Review Summary: Cut and paste.
How do you feel about Protest the Hero? Be completely honest. I mean, even vocalist Rody Walker himself seems to realise that his band is, at best, an extremely polarising band for listeners: you’re either swept off your feet by the band’s undeniable technical prowess or you’re astounded by the band’s adamant laziness and ultimate refusal to be anything close to coherent. Where do you stand? Do you like the band’s rapid, ADD progressive stylings and Walker’s operatic wail or do the goddess-slaughter lyrics and mindless noodling make you nauseous? Well - if the final, be-all-end-all question really is “how much Rody Walker is too much?
” then I’d have no choice but to say that Protest the Hero have already got a failure on their hands with Scurrilous
, you say, “surely there’s more to Scurrilous than Walker’s ceaseless screeching
?” Well, yeah - lest we forget how awesome of musicians Protest the Hero are, every song is literally bursting at the seams with self-indulgent, technical riffery and fills. Kezia
got away with its own ridiculous indulgence by the fact it was written be 19-year-old Canadians and Fortress
got away with such by being manageably coherent for an album of its kind (‘Sequoia Throne’ being an obvious exception). But, listen: the haphazard, cut-and-paste hack job Protest the Hero have thrown together here is far too lazy to be considered a progression. ‘Dunsel’, for example, is one of the most confused amalgams of unconventional/useless time signatures, scales, speed-picking and gimmickry Canada has ever been represented by. Scurrilous
’ instrumental section is so distracted beyond repair that it subconsciously riffs itself into dizzying genre-bending circles without ever finding a solid, decipherable hook or a reoccurring theme. Ultimately, you’re left with a sloppily arranged prog-jigsaw puzzle of blues riffs, breakdowns and thrashing about - not necessarily the foundation you want to build an album on.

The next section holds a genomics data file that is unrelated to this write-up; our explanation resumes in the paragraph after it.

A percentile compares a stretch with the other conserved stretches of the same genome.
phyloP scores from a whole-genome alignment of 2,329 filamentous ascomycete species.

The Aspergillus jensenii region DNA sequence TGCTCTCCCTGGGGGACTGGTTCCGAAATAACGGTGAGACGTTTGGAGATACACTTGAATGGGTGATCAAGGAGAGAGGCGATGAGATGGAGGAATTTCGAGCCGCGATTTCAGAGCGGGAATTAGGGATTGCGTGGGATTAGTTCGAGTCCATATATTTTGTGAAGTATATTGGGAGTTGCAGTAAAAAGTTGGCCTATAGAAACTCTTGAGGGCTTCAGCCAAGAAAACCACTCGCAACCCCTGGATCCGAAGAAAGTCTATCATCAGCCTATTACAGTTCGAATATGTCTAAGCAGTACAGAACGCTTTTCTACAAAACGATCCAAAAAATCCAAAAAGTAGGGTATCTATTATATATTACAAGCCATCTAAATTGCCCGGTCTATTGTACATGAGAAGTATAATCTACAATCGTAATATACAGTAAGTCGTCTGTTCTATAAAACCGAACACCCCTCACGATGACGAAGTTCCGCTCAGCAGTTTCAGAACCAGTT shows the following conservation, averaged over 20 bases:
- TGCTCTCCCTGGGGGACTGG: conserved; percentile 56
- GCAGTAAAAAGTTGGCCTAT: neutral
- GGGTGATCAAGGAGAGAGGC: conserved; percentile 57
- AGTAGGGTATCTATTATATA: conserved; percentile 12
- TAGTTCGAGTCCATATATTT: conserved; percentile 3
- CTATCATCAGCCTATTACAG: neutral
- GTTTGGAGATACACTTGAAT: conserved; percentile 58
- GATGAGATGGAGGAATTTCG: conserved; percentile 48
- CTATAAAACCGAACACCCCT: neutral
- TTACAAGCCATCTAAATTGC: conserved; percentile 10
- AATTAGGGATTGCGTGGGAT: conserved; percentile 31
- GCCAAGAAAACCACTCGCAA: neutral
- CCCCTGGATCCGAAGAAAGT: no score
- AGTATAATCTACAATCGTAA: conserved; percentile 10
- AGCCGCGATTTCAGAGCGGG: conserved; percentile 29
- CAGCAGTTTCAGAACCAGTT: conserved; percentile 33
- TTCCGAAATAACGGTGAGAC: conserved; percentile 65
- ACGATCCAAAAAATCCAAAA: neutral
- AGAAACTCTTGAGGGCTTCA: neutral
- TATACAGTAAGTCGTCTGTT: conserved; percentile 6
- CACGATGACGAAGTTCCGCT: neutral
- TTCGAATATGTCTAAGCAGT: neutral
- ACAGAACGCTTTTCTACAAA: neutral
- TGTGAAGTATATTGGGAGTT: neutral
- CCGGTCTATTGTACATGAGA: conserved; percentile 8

Now, let’s say Scurrilous
is a cake and the band’s instrumentation is the pastry body. You see, Rody Walker’s aimless, operatic vocals are without a doubt the godforsaken icing on this godforsaken dessert and that’s the driving reason as to why this cake is so ***ing awful. Now, it’s not that Walker can’t sing - heavens no, he’s certainly got enough skill to stand among the musicians that back him up but just like his incompetent band, he doesn’t know how to use his talent. Despite an expert performance on ‘C’est La Vie’ (the album’s only consistently good song) and some jaw-dropping acrobatics in ‘Tapestry’, most of Walker’s performance is aimlessly un-melodic and grating. For better or for worse, there are no harsh vocals on Scurrilous
(save for a juvenile ‘Bloodmeat’-esque scat section in ‘Tapestry’), so all you’re left with is Walker’s structureless screeching. ‘Sex Tapes’ is a prime example of Walker’s lack of direction - he outright refuses to sing a decent hook and instead opts for off-kilter, irritating melodies straight from the books of Kezia
and Mr. Bungle. I suppose it doesn’t help that the band’s lyrics aren’t much better: ‘Sex Tapes’ might wish to succeed by its intentional gratuity but, let’s be fair: tales of jerking off in private are just as appealing as you’d think they’d be. What’s the worst Scurrilous
has to offer? How about “everyone knows that cancer takes bites of every family and it eats some families whole
”? Perhaps ”sometimes a knife right through your heart is exactly what you need, sometimes the things that you’re ashamed make you who you’re supposed to be”
is the winner? Hats off to you, Protest the Hero!
But isn’t it all just a bit heartbreaking? So much potential
; so much squandering. You’ve got a man who can sing his ass off, a band that can make almost any musician blush and they all share the only nationality that the entire world shamelessly covets. Yet you’ve also got a schlacked-together ***fest of recycled, shredding riffs and Rody Walker’s obnoxious, cheesy bellowing about wet journalists. So, maybe the question isn’t the direct “how do you feel about Protest the Hero
” but the understanding, empathetic “how do you balance the fine line between tasteful technicality and mindless self-indulgence?
” And really, do I know? I really don’t. But if you happen to stumble upon the answer, please enlighten Walker and the boys - the results could actually be worth listening to.
For now, Scurrilous
is all we have. *** this cake.